This was a hard fought campaign and nearly 72% of the constituency voted for the UCP. The campaign of fear and smear led by the Notley NDP not only failed dismally but has been defused. The NDP are many things but stupid is typically not one of them. If they continue to try to label all supporters of the UCP as being extreme and bigoted as they have been, they will be gravely insulting upwards of 3/4 of voters in suburban Calgary constituencies and likely even a higher number of people in rural constituencies.
The NDP will have to try and up their fiscal management record rather than throwing shit like aggrieved monkeys if they are to have any hope of staying in government in the next election. That means they have to play on Kenney’s turf and it is doubtful that they are capable of it.
Governing parties traditionally have a tough time in by-elections. That said, despite throwing everything but the kitchen sink at Jason Kenney in the by-election the NDP support utterly collapsed.
The Notley NDP chose to run a strong candidate with Phillip van der Merwe who is a respected local doctor. This was a strategic choice as well since van der Merwe is openly gay. The NDP hoped to keep the campaign focused on social issues and perhaps draw out some extreme reactions against their candidate in hopes of playing victims.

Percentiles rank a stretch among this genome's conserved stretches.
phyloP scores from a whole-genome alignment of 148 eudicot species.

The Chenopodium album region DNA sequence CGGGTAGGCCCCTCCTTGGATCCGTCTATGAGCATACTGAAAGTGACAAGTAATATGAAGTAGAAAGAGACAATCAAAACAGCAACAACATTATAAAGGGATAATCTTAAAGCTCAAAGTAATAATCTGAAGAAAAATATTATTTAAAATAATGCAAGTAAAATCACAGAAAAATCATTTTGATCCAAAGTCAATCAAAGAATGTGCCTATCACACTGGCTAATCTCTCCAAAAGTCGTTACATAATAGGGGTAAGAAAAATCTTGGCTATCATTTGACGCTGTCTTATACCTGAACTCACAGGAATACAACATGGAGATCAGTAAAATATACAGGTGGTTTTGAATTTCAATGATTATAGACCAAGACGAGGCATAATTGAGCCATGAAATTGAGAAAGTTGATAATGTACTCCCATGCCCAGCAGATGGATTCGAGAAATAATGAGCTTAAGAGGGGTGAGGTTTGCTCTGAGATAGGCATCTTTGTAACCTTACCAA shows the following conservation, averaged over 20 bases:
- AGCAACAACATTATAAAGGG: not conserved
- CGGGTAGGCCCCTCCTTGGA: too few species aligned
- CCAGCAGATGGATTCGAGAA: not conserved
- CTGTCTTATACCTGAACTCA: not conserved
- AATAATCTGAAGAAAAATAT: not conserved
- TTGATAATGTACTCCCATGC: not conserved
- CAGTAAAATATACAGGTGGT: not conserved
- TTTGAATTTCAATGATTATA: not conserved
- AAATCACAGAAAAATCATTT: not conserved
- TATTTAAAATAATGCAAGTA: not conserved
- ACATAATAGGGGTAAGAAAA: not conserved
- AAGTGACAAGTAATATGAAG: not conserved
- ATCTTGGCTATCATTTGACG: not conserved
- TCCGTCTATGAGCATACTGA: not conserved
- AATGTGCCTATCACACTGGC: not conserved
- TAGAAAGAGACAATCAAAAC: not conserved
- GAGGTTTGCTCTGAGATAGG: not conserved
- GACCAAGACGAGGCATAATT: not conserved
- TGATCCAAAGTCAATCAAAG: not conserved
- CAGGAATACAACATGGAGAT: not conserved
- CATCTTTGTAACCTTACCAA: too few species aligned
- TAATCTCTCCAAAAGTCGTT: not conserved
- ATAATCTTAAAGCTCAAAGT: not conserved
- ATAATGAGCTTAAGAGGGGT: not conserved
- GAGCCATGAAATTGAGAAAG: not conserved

It simply didn’t work.
Despite weeks of hard campaigning and constant hyperbole about Kenney and his supporters, the NDP support dropped by nearly half to finish with a sad 16.79%.
While nobody rational expected the NDP to win this race, this was still a huge blow to the party.
While this doesn’t guarantee a loss for the NDP in the next general election, when combined with two other by-election losses it makes it pretty clear that Albertans do indeed see the NDP as an accidental government in need of replacement.
The Green Party
The Greens are considered something of a moderate middle or acceptable left of center alternative in BC and many other jurisdictions. In Alberta, they don’t even register on the political radar.
Green Party leader Romy Tittel gathered a scant 60 votes in total for 0.55% support. This is nothing less than crushing for anybody who had any hope that the Greens were going to fill any kind of electoral void.
The Alberta Liberal Party